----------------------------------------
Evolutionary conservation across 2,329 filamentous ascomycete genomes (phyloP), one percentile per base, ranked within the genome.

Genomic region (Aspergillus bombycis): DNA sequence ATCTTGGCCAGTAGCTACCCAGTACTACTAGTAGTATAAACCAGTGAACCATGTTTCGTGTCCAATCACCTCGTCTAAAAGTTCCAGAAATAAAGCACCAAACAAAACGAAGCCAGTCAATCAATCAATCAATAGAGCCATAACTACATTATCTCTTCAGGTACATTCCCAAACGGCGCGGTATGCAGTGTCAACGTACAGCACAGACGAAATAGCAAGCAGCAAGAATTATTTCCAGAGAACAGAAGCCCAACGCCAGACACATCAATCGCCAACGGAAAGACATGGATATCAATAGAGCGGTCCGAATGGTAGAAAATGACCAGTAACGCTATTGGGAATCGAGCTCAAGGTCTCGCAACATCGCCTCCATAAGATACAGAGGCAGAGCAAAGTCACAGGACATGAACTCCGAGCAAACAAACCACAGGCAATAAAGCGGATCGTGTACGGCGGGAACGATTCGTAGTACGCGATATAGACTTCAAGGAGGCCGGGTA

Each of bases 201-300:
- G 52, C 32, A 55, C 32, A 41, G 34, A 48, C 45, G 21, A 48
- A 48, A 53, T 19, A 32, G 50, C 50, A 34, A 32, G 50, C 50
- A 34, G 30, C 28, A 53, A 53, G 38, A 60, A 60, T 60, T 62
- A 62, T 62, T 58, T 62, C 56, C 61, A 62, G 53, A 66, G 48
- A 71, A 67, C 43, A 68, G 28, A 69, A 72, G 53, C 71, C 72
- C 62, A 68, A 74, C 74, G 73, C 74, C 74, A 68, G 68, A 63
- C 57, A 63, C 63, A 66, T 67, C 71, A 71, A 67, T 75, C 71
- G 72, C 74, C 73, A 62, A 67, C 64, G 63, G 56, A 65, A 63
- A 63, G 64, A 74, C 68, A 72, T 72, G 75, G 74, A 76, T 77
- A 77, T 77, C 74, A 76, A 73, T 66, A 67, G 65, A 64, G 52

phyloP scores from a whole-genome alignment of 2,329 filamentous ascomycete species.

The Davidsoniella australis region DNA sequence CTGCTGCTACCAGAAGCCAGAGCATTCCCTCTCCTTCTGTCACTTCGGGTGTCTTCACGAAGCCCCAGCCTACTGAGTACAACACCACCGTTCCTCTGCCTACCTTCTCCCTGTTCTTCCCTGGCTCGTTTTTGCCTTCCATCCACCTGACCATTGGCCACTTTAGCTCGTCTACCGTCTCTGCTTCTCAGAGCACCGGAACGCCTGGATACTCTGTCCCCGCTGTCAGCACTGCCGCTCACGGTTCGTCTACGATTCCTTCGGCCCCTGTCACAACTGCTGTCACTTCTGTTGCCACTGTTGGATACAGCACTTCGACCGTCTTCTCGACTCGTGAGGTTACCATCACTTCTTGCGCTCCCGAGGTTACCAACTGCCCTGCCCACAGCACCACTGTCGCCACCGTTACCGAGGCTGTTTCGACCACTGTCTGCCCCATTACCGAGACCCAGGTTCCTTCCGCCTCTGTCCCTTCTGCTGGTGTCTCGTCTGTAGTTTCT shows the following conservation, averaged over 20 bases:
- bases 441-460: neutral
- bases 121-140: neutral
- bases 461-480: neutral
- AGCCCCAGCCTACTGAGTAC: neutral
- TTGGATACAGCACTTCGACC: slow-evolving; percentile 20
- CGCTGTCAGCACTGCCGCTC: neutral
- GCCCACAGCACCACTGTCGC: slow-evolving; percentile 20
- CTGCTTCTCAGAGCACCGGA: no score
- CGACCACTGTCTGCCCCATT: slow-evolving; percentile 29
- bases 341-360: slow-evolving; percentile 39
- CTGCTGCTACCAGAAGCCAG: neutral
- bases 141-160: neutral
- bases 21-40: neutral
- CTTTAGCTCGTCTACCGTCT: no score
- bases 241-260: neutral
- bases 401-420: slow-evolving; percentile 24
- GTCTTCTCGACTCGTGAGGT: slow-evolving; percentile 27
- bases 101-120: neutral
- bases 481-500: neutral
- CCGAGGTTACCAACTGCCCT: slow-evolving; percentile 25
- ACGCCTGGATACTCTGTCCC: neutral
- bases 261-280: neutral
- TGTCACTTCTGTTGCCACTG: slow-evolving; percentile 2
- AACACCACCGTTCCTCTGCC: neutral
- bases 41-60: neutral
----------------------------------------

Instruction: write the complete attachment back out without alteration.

Evolutionary conservation across 2,329 filamentous ascomycete genomes (phyloP), one percentile per base, ranked within the genome.

Genomic region (Aspergillus bombycis): DNA sequence ATCTTGGCCAGTAGCTACCCAGTACTACTAGTAGTATAAACCAGTGAACCATGTTTCGTGTCCAATCACCTCGTCTAAAAGTTCCAGAAATAAAGCACCAAACAAAACGAAGCCAGTCAATCAATCAATCAATAGAGCCATAACTACATTATCTCTTCAGGTACATTCCCAAACGGCGCGGTATGCAGTGTCAACGTACAGCACAGACGAAATAGCAAGCAGCAAGAATTATTTCCAGAGAACAGAAGCCCAACGCCAGACACATCAATCGCCAACGGAAAGACATGGATATCAATAGAGCGGTCCGAATGGTAGAAAATGACCAGTAACGCTATTGGGAATCGAGCTCAAGGTCTCGCAACATCGCCTCCATAAGATACAGAGGCAGAGCAAAGTCACAGGACATGAACTCCGAGCAAACAAACCACAGGCAATAAAGCGGATCGTGTACGGCGGGAACGATTCGTAGTACGCGATATAGACTTCAAGGAGGCCGGGTA

Each of bases 201-300:
- G 52, C 32, A 55, C 32, A 41, G 34, A 48, C 45, G 21, A 48
- A 48, A 53, T 19, A 32, G 50, C 50, A 34, A 32, G 50, C 50
- A 34, G 30, C 28, A 53, A 53, G 38, A 60, A 60, T 60, T 62
- A 62, T 62, T 58, T 62, C 56, C 61, A 62, G 53, A 66, G 48
- A 71, A 67, C 43, A 68, G 28, A 69, A 72, G 53, C 71, C 72
- C 62, A 68, A 74, C 74, G 73, C 74, C 74, A 68, G 68, A 63
- C 57, A 63, C 63, A 66, T 67, C 71, A 71, A 67, T 75, C 71
- G 72, C 74, C 73, A 62, A 67, C 64, G 63, G 56, A 65, A 63
- A 63, G 64, A 74, C 68, A 72, T 72, G 75, G 74, A 76, T 77
- A 77, T 77, C 74, A 76, A 73, T 66, A 67, G 65, A 64, G 52

phyloP scores from a whole-genome alignment of 2,329 filamentous ascomycete species.

The Davidsoniella australis region DNA sequence CTGCTGCTACCAGAAGCCAGAGCATTCCCTCTCCTTCTGTCACTTCGGGTGTCTTCACGAAGCCCCAGCCTACTGAGTACAACACCACCGTTCCTCTGCCTACCTTCTCCCTGTTCTTCCCTGGCTCGTTTTTGCCTTCCATCCACCTGACCATTGGCCACTTTAGCTCGTCTACCGTCTCTGCTTCTCAGAGCACCGGAACGCCTGGATACTCTGTCCCCGCTGTCAGCACTGCCGCTCACGGTTCGTCTACGATTCCTTCGGCCCCTGTCACAACTGCTGTCACTTCTGTTGCCACTGTTGGATACAGCACTTCGACCGTCTTCTCGACTCGTGAGGTTACCATCACTTCTTGCGCTCCCGAGGTTACCAACTGCCCTGCCCACAGCACCACTGTCGCCACCGTTACCGAGGCTGTTTCGACCACTGTCTGCCCCATTACCGAGACCCAGGTTCCTTCCGCCTCTGTCCCTTCTGCTGGTGTCTCGTCTGTAGTTTCT shows the following conservation, averaged over 20 bases:
- bases 441-460: neutral
- bases 121-140: neutral
- bases 461-480: neutral
- AGCCCCAGCCTACTGAGTAC: neutral
- TTGGATACAGCACTTCGACC: slow-evolving; percentile 20
- CGCTGTCAGCACTGCCGCTC: neutral
- GCCCACAGCACCACTGTCGC: slow-evolving; percentile 20
- CTGCTTCTCAGAGCACCGGA: no score
- CGACCACTGTCTGCCCCATT: slow-evolving; percentile 29
- bases 341-360: slow-evolving; percentile 39
- CTGCTGCTACCAGAAGCCAG: neutral
- bases 141-160: neutral
- bases 21-40: neutral
- CTTTAGCTCGTCTACCGTCT: no score
- bases 241-260: neutral
- bases 401-420: slow-evolving; percentile 24
- GTCTTCTCGACTCGTGAGGT: slow-evolving; percentile 27
- bases 101-120: neutral
- bases 481-500: neutral
- CCGAGGTTACCAACTGCCCT: slow-evolving; percentile 25
- ACGCCTGGATACTCTGTCCC: neutral
- bases 261-280: neutral
- TGTCACTTCTGTTGCCACTG: slow-evolving; percentile 2
- AACACCACCGTTCCTCTGCC: neutral
- bases 41-60: neutral